Members in the U.S., Canada, and Australia can also use the Add Your Amazon Books option on Goodreads on Kindle Paperwhite (first and second generation devices) and the new Kindle Fires. This is great for people who have installed the latest firmware updates to give you access to GoodReads right on your tablet or e-reader.
The world of Harry Potter is very real to some people, so real in fact that there are live Quidditch matches and yes, college teams. Even better, these college and fan teams actually have a Quidditch World Cup competition, taking place in Florida. the fact that none of the players has a flying broom is not a deterrent.
This year, for the seventh World Cup, author and inventor of flying Quidditch JK Rowling reported on the match, commentating as Ginny Weasley, long time fan of the sport. Her reports can be found posted on the Pottermore website. Of course, these would be news reports, under the sports section, so fans must go to the Daily Prophet office on Diagon Alley in order to find the updates.
According to a press release from the team at Pottermore, “To deliver the reports, Pottermore has opened a brand new location on Pottermore.com – the offices in Diagon Alley of the fictional wizarding newspaper the Daily Prophet, which fans can visit for the first time and discover this exclusive new writing from J.K. Rowling.
“The posts begin with a report on the opening ceremony of the 2014 Quidditch World Cup. With characteristic humour, Rowling describes how the international teams’ mascots, magical creatures from the world of Harry Potter, took part in the ceremony and caused havoc for their handlers.
We find out why more than 300 crowd members are suffering from shock, broken bones and bites following the ceremony, and why failure to bring their usual mascots, a troupe of performing trolls, caused a great deal of trouble for the Norwegian delegation. A ‘live’ match report details the thrilling action between Norway and Ivory Coast in the first match of the tournament.”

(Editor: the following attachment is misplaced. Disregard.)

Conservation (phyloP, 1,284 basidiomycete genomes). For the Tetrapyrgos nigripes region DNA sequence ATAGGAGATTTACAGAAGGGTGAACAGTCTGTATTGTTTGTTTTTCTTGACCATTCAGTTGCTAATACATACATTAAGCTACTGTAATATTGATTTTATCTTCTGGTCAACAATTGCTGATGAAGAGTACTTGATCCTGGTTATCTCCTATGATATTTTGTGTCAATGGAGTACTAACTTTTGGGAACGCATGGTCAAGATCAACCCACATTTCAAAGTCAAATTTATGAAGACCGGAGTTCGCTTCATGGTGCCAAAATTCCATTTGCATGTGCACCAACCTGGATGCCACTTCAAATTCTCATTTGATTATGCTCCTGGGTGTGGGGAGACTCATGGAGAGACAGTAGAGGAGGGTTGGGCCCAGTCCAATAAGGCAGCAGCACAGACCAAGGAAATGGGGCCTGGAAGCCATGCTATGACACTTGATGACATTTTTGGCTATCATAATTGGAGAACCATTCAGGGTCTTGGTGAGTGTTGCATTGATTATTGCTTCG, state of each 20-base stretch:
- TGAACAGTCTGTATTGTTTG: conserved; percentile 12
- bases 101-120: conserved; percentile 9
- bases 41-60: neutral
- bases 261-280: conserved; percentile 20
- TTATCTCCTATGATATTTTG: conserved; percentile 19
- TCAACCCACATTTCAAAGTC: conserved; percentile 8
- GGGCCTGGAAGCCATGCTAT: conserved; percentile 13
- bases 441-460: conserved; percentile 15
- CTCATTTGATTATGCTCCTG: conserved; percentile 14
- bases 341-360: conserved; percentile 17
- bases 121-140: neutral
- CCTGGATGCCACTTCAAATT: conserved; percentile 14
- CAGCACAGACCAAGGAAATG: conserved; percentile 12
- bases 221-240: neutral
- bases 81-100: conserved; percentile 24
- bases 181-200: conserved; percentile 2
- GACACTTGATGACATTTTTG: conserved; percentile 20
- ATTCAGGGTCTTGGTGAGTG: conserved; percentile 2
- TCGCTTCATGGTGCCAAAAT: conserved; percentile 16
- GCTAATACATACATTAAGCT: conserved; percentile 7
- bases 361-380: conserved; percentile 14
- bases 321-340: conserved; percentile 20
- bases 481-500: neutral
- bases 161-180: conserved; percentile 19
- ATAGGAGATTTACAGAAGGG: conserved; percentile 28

This is not the first time Rowling has written more information about the wizard game, as two pieces of writing on the game were posted earlier this year. The live version may be more exciting to fans than the wizard rendition, as it has been featured in popular films like The Internship and the Disney Channel show “Jessie.”
A revolution in writing and publishing conferences will kick off tomorrow in Charleston, South Carolina, one that is working to bridge all aspects of the publishing industries to better enable professionals of every kind. Alongside self-publishing mainstays like Hugh Howey, Nook Press, and Bibliocrunch will be speakers like Stephanie Bowen of Sourcebooks and Tracey Adams of Adams Literary. Algonquin Books Executive Editor Chuck Adams will speak, as well as Penguin Random House’s Executive Editor Tracey Bernstein. Also on hand to present will be Amanda Barbara, founder of Pubslush, a crowdfunding platform for self-published authors.
The fairly evenly split representatives from both aspects of the industry demonstrates one of the factors that makes this conference unique. Unless there will be a stripe painted down the middle of the conference, relegating the traditional industry to one side and the self-publishing industry to the other, the intention of the event is to empower anyone who has any involvement at all in the world of books to better understand the nature of the industry in its current climate.
Tonight, Bibliocrunch‘s weekly Twitter chat, #IndieChat, will feature PubSmartCon speaker and industry expert Porter Anderson, as well as PubSmartcon’s Kathy Meis. The event begins at 9pm ET under the indie chat hashtag.
Good e-Reader will be covering the event, with an eye especially on understanding how events like this are bridging the gap. The traditional industry, while maybe not yet embracing indie publishing, has certainly come a long way from the days in which a vanity press-produced title was the kiss of death for an author’s future publishing career; it’s now becoming more and more common for publishers to seek out authors whose titles that have a proven following thanks to self-publishing. At the same time, the attitudes the once permeated the self-publishing industry, namely complete and unwavering artistic control and a feeling of isolation, are falling away as authors look to the traditional industry professionals for information and guidance.
A complete list of conference speakers and events can be found HERE.